(18) \(\sqrt{a+bi} = \) \(\pm(a^2+b^2)^{1/4}\times \) \( \left[ \sqrt{\dfrac{1}{2}+\dfrac{a}{2\sqrt{a^2+b^2}}} + i\sqrt{\dfrac{1}{2}-\dfrac{a}{2\sqrt{a^2+b^2}}} \right]\)

(19) \((a+bi)^n = \) \((\sqrt{a^2+b^2})^n\times \) \((\cos(n\theta) + i\cdot\sin(n\theta))\), where θ = arctan(b/a)

(20) \((a+bi)^{1/n} = \) \( (\sqrt{a^2+b^2})^{1/n}\times \) \( \left [\cos\left(\dfrac{\theta+2k\pi}{n}\right) + i\cdot\sin\left(\dfrac{\theta+2k\pi}{n}\right) \right ]\), where θ = arctan(b/a) and k = 0, 1, 2, ..., (n – 1)

Equation (20) gives all the nth roots of a complex number since any given number has n number of roots. Let’s look at some examples.

Example 1

Equations (19) and (20) are unique in that they allow us to find the nth power or nth roots of a complex number. We can solve some problems with these.

Problem: Evaluate (1 + i)1000

First, θ = arctan(1/1) = π/4. The quantity \(\sqrt{a^2+b^2}\) is the radius, r, of the complex number plotted on a polar graph (or the distance from the origin). For our example, \(r=\sqrt{1^2+1^2} = \sqrt{2}\). Putting this together:

(i) \((1+i)^{1000} = \) \((\sqrt{2})^{1000}\times\) \(\left[\cos(1000\pi/4) + i\cdot\sin(1000\pi/4)\right] \)

(ii) \((1+i)^{1000} = \) \(2^{500}\times \) \(\left[\cos(250\pi) + i\cdot\sin(250\pi)\right] \)

The cosine of odd multiples of π is –1 and even multiples is 1. The sine of both odd or even multiples of π is 0. Therefore,

(iii) \((1+i)^{1000} = 2^{500}\cdot(1 + 0) = 2^{500} \)

Example 2

Problem: Evaluate (2+2i)6

Since a and b are the same, we know that θ must be π/4. The radius is \(\sqrt{2^2+2^2} = 2\sqrt{2}\). Putting this together:

(i) \((2+2i)^{6} = \) \(\left(2\sqrt{2}\right)^6\times \) \(\left[\cos(6\pi/4) + i\cdot\sin(6\pi/4)\right] \)

(ii) \((2+2i)^{6} = \) \(512\cdot\left[\cos(3\pi/2) + i\cdot\sin(3\pi/2)\right] \)

Cosine of 3π/2 = 0 and sine of 3π/2 = –1. Therefore:

(iii) \((2+2i)^{6} = 512(0 - i) = -512i\)

If the complex number is of the form a + ai and it is raised to an even power, we can easily do this calculation. We first raise it to the second power, which eliminates the real part.

(i) \((a + ai)^{2k} =\) \([(a+ai)^2]^k\) (for k is any integer > 0)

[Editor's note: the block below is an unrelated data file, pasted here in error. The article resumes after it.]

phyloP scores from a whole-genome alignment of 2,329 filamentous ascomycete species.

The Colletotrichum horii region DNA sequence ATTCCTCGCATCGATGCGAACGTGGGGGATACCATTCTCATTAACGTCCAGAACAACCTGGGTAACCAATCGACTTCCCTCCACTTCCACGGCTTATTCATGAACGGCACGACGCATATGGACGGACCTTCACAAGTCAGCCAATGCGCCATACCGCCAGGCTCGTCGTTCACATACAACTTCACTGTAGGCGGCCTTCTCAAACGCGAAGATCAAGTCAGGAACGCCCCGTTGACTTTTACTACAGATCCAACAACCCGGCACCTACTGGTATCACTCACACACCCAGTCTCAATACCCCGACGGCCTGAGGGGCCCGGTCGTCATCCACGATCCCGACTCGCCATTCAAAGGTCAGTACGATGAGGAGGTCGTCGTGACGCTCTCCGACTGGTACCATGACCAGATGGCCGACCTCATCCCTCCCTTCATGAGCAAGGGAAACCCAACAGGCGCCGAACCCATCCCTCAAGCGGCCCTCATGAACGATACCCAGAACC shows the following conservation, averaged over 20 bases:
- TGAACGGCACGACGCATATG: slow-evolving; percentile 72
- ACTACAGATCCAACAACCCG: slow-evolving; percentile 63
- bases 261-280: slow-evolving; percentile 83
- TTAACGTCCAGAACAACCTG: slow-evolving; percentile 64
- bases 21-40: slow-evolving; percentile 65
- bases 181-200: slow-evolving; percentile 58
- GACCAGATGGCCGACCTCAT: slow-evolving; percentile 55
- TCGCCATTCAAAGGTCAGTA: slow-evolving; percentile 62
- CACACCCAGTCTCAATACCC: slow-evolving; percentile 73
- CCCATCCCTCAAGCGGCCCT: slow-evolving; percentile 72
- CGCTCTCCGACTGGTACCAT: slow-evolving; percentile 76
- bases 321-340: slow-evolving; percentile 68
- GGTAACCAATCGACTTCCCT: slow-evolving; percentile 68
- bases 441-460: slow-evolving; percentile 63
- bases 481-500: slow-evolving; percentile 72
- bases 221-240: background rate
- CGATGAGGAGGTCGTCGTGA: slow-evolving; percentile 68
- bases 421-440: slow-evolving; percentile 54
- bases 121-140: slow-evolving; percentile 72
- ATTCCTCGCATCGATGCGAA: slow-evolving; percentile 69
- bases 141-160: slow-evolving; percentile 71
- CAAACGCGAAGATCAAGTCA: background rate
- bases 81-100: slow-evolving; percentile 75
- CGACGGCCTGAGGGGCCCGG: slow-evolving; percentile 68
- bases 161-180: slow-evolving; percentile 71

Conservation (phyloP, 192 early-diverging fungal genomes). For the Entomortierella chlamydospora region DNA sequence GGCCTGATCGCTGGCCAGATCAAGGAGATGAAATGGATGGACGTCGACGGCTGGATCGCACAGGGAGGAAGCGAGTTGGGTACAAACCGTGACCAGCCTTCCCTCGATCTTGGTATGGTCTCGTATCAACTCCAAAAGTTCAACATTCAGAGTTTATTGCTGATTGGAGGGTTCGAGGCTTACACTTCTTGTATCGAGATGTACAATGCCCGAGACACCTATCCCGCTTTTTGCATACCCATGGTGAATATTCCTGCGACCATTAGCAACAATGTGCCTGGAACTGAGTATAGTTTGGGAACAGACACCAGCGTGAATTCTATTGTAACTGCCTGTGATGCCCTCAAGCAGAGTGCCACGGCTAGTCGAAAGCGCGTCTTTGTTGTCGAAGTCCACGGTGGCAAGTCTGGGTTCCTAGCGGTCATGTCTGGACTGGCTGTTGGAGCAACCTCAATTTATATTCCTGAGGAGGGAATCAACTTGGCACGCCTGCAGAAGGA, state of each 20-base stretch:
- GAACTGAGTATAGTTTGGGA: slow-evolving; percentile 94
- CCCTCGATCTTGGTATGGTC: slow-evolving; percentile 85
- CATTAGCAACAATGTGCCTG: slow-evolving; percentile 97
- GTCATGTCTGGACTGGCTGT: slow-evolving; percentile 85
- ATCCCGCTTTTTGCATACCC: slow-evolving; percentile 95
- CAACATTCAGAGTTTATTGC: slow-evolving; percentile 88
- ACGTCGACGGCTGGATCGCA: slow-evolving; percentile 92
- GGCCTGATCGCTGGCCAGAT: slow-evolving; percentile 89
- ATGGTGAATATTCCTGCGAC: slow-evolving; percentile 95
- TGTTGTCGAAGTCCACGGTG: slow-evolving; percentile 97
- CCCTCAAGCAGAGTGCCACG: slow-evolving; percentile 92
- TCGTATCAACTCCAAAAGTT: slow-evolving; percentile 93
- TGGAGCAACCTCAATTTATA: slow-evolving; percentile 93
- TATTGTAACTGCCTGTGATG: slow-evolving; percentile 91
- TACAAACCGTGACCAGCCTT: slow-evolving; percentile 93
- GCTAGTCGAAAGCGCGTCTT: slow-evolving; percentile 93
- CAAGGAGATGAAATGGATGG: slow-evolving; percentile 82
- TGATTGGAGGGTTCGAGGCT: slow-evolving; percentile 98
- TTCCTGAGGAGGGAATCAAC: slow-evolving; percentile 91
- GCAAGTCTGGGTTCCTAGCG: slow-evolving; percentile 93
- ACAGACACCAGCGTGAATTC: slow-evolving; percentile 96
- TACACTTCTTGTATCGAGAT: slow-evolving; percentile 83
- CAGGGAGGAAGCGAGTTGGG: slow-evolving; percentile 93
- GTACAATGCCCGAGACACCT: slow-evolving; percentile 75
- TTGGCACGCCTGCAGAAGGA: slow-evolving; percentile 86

(ii) \([a^2 + 2a^{2}i + (ai)^2]^k =\) \((2a^{2}i)^k\)

We can write (ii) as \((\sqrt{2}a)^{n}i^{n/2}\), where n is any even number. In example 2, our a = 2 and n = 6. So, \((2\sqrt{2})^{6}i^{3} = -512i\).

Example 3

Problem: Evaluate \(\left(1-\sqrt{3}i\right)^{2013}\)

The angle measure is \(\theta = \arctan\dfrac{-\sqrt{3}}{1} = -\dfrac{\pi}{3}\). In polar form, our complex number lies in the 4th quadrant. The distance from the origin is \(r = \sqrt{3 + 1} = 2\). Putting it together.

(i) \(\left(1-\sqrt{3}i\right)^{2013} = \) \(2^{2013}\times\) \(\left[\cos(-2013\pi/3) + i\cdot\sin(-2013\pi/3)\right]\)

(ii) \(\left(1-\sqrt{3}i\right)^{2013} = \) \(2^{2013}\times\) \(\left[\cos(-671\pi) + i\cdot\sin(-671\pi)\right]\)

Cosine of –671π = –1 because 671 is an odd multiple of π and sine of –671π = 0 because 671 is an odd multiple of π. Therefore:

(iii) \(\left(1-\sqrt{3}i\right)^{2013} = 2^{2013}(-1 + 0) = -2^{2013}\)

Proofs

Proof of equation (2). First, we convert a + bi to its trigonometric form: \(a+bi = \sqrt{a^2+b^2}(\cos\theta + i\cdot\sin\theta)\), where θ = arctan(b/a). Now, we apply the log to both equivalents:

(i) \(\ln(a+bi) = \) \(\ln\left[ \sqrt{a^2+b^2}(\cos\theta + i\cdot\sin\theta) \right]\)

(ii) \(\ln(a+bi) = \) \(\dfrac{1}{2}\ln(a^2+b^2) + \) \(\ln(\cos\theta + i\cdot\sin\theta)\)

From equation (1), we can rewrite \(\cos\theta + i\cdot\sin\theta\) as \(e^{\theta i}\). Therefore:

(iii) \(\ln(a+bi) = \) \(\dfrac{1}{2}\ln(a^2+b^2) + \) \(\ln(e^{\theta i}) =\) \(\dfrac{1}{2}\ln(a^2+b^2) + \theta i\)

We already defined θ = arctan(b/a). Substitution gives the final result.

(iv) \(\ln(a+bi) = \) \(\dfrac{1}{2}\ln(a^2+b^2) + \) \(i\cdot\arctan\dfrac{b}{a}\)